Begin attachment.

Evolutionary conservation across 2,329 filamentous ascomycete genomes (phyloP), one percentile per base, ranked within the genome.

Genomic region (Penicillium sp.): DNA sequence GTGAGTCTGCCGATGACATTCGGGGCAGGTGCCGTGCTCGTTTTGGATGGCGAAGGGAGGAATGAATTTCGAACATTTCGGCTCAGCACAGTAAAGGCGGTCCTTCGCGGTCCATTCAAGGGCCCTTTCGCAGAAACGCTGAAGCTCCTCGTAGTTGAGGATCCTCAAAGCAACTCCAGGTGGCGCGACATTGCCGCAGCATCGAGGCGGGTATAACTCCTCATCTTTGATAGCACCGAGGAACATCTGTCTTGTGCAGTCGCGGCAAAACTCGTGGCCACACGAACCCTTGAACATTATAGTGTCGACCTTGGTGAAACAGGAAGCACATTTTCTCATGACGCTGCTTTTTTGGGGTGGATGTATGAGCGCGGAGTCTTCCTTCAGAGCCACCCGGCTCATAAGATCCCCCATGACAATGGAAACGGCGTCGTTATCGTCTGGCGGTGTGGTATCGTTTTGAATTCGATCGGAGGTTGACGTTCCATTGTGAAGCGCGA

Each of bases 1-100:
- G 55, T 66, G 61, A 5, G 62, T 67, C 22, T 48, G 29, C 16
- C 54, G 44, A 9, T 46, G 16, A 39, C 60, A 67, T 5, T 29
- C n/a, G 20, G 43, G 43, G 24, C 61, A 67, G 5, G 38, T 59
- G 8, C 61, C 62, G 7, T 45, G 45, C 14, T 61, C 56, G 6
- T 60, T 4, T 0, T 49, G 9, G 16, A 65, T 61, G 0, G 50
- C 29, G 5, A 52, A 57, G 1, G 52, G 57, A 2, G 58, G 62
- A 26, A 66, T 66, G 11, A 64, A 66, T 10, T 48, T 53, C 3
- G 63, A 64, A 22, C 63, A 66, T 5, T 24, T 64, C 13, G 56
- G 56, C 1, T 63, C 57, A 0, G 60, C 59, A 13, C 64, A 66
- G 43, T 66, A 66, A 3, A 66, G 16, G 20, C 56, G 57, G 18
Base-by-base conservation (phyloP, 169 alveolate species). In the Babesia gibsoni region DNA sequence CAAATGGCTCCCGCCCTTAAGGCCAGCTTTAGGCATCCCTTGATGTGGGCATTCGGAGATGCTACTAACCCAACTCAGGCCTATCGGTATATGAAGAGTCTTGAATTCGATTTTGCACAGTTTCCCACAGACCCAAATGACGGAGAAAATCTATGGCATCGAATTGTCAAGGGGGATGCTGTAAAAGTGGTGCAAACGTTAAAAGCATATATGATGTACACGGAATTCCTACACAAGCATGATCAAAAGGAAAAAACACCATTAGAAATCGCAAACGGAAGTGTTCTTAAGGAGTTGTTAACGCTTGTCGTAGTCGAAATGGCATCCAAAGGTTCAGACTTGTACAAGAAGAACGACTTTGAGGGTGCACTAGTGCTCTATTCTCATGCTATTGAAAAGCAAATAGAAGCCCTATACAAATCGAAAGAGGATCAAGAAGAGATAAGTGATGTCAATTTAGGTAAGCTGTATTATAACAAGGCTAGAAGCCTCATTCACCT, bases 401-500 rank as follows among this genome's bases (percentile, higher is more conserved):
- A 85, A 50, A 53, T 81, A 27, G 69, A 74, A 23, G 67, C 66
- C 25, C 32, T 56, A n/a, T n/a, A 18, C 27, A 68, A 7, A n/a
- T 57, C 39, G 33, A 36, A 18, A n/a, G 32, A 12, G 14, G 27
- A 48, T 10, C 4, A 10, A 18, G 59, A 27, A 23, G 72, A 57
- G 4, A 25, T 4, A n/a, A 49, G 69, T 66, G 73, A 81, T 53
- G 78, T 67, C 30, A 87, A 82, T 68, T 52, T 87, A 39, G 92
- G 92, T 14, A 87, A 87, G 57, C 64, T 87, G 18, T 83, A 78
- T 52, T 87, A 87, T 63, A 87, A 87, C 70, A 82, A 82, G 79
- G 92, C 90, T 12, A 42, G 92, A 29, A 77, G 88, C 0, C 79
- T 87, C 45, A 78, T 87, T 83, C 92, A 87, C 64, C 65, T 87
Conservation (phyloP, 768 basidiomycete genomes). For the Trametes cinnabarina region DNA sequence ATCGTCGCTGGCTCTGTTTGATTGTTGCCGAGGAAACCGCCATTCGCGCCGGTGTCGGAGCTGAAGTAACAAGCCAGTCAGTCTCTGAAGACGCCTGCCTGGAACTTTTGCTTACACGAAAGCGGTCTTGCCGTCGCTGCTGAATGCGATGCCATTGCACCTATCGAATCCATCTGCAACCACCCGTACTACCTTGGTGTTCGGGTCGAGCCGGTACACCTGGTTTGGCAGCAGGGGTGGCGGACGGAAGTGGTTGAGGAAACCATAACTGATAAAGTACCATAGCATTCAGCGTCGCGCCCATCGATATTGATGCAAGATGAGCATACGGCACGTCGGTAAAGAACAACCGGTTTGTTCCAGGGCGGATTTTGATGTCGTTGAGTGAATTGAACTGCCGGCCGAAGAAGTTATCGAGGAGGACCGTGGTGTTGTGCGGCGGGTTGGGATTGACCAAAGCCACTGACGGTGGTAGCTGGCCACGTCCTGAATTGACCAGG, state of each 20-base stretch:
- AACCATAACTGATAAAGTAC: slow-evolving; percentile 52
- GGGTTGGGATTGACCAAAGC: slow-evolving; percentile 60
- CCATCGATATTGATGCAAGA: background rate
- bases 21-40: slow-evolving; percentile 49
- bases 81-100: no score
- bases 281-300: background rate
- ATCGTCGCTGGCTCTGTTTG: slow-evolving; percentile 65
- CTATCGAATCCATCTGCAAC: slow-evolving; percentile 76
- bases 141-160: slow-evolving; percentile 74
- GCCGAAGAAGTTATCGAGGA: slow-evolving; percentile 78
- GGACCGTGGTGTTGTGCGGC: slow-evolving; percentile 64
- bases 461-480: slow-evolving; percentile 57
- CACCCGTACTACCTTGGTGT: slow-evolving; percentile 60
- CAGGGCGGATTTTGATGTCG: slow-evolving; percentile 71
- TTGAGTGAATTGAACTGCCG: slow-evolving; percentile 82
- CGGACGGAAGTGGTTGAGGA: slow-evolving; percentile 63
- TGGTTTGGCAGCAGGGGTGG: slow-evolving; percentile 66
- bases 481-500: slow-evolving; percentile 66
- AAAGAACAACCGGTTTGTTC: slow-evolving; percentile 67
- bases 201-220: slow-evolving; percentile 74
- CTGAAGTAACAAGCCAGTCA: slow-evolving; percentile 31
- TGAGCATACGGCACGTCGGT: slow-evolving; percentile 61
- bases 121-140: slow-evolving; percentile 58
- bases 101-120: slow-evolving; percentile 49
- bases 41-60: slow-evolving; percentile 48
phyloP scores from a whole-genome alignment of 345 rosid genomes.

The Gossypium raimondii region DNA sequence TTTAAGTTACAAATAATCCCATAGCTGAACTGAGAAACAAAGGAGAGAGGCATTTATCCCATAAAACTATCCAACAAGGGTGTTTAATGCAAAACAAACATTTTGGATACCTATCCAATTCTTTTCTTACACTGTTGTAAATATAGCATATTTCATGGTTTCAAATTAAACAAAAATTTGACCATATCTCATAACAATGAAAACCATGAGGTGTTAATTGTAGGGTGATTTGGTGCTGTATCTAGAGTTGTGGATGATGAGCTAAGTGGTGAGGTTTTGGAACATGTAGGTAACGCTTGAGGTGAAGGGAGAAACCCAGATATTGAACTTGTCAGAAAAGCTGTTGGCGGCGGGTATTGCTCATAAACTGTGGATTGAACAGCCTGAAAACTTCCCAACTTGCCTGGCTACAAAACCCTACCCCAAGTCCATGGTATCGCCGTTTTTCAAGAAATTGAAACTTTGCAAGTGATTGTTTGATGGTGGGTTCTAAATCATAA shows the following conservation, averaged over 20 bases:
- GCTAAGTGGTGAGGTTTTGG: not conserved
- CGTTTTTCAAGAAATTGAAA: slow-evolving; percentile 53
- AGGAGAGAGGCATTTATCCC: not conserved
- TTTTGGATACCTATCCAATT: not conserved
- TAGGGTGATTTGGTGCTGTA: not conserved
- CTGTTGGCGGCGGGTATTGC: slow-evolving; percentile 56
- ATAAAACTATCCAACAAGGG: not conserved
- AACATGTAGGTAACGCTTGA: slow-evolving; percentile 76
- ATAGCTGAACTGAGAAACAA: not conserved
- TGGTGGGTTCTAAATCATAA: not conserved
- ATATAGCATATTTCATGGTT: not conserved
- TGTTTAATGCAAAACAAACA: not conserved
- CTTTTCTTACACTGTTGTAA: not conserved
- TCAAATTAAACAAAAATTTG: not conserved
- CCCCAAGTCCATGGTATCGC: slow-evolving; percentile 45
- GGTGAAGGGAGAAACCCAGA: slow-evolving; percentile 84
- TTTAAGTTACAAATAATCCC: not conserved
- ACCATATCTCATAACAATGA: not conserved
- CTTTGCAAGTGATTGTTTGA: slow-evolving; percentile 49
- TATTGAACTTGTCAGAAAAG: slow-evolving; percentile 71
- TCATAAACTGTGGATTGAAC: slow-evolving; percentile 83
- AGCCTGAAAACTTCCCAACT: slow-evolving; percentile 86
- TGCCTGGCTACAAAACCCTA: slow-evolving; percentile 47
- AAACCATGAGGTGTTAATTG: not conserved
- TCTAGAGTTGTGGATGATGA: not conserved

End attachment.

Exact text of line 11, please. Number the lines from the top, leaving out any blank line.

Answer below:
- G 63, A 64, A 22, C 63, A 66, T 5, T 24, T 64, C 13, G 56